My memories of Christmas growing up in New Mexico have grown rosier over the years: lots of lights on all our houses, a neighborhood across the Pecos River from us — which lined all the sidewalks and porches with Luminarias, candles in paper sack lanterns — we would drive over to look. Church services — including midnight mass at the Episcopal church — not our church but we went anyway. And of course food, starting with Christmas baking. My mother's bourbon-soaked fruitcake was famous.
Food was also the reason for most of the Christmas fights we had.
My mother, like other women in the '50s, read Good Housekeeping and Ladies Home Journal and found new holiday dishes she wanted to try. Our family rebelled. We only wanted the good old stuff. The menu was roast turkey with cornbread stuffing, two kinds of cranberry sauce, gravy that always had boiled eggs in it, sweet potatoes, green beans and heavenly yeasty-smelling Parker House Rolls. My Aunt Mildred always made the case for mashed potatoes, my mother always dismissed her — one more mushy thing on the table.
Once or twice we had roast beef. My dad had a grocery store and if a customer wanted our family turkey, he sold it to them. That brought fights and tears, especially from my sister who felt it wasn't fair. But daddy refused to get a turkey from another grocery store.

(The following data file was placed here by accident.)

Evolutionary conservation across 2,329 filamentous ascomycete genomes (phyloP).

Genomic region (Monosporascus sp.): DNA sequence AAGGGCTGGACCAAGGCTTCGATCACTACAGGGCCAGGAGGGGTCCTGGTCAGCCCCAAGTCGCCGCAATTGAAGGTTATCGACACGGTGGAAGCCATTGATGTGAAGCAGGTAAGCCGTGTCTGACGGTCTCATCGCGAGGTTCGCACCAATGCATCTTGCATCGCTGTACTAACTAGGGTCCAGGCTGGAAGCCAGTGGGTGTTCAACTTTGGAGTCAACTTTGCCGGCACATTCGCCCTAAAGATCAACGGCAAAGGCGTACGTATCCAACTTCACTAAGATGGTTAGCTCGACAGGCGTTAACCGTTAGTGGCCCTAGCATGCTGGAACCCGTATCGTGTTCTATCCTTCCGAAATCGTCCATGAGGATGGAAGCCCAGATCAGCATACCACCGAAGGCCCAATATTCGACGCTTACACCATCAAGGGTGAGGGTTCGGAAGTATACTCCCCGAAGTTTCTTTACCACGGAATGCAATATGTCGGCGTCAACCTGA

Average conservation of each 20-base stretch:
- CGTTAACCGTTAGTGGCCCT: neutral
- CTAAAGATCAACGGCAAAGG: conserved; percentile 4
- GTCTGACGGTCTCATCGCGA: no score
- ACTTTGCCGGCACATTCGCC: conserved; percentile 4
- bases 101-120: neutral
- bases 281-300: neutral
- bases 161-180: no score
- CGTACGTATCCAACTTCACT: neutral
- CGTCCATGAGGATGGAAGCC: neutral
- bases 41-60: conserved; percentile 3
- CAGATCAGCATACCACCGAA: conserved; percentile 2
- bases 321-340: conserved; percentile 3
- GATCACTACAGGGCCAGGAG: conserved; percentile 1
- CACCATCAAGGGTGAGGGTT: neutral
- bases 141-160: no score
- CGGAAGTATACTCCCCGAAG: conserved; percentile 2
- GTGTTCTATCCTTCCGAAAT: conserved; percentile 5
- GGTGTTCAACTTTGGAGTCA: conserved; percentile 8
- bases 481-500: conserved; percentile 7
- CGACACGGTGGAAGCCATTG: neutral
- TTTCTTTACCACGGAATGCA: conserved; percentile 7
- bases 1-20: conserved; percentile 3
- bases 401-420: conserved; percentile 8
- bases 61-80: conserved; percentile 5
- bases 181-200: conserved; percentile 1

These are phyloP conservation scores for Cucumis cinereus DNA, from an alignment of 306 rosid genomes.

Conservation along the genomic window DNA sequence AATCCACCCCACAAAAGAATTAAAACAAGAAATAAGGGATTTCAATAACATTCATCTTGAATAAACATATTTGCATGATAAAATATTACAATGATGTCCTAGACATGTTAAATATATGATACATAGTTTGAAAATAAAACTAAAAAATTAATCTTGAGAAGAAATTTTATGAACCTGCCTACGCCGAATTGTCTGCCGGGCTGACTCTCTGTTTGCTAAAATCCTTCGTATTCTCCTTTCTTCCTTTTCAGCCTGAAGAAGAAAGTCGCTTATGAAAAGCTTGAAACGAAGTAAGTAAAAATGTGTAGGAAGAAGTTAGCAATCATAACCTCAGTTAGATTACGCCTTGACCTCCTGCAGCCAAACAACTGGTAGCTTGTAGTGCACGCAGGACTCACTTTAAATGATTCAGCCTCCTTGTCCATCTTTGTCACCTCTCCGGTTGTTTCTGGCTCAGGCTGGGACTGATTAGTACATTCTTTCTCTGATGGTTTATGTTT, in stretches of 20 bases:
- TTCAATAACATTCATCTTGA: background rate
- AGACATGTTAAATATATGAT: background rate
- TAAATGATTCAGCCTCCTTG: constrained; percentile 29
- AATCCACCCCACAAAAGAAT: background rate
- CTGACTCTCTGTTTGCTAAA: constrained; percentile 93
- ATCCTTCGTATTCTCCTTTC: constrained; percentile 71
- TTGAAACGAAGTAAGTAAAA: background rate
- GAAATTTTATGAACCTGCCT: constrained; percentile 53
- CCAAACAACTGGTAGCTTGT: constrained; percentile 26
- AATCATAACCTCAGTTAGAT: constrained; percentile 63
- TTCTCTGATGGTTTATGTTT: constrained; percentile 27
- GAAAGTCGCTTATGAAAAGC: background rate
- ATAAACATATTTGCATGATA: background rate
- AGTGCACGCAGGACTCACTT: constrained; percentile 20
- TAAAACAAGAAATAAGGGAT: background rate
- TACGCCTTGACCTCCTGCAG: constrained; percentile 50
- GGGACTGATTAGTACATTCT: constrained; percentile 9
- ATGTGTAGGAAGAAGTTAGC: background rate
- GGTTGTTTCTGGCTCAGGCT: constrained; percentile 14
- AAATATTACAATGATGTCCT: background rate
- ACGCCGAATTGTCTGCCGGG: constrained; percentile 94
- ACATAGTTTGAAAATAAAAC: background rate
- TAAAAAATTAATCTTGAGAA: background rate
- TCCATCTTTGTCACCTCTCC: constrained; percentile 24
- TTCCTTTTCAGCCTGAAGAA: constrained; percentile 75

I learned from other aunts that the our traditional holiday menu was the result of a number of roundhouse battles between my mother and my grandmother. My grandmother was very strong willed, and always got what she wanted. My mother lost all those arguments, but when she had her own table, she served her own holiday dinner.
And when I had my own table, I changed things. I put spicy sausage in the cornbread stuffing and mashed the sweet potatoes. When my husband asked for green beans with fried onions on top, I flatly rejected the onions and eventually switched to collard greens.
But then my sister and her family came to us for Christmas. You know what happened then.
But don't think that food fights ended in refusing to eat together. We are all good cooks and love to eat and we always came to the table. Plus my mother invented a grand compromise, which generally saved the day. She always checked with everybody coming to ask about their favorite dessert. And on the day, she served all of them.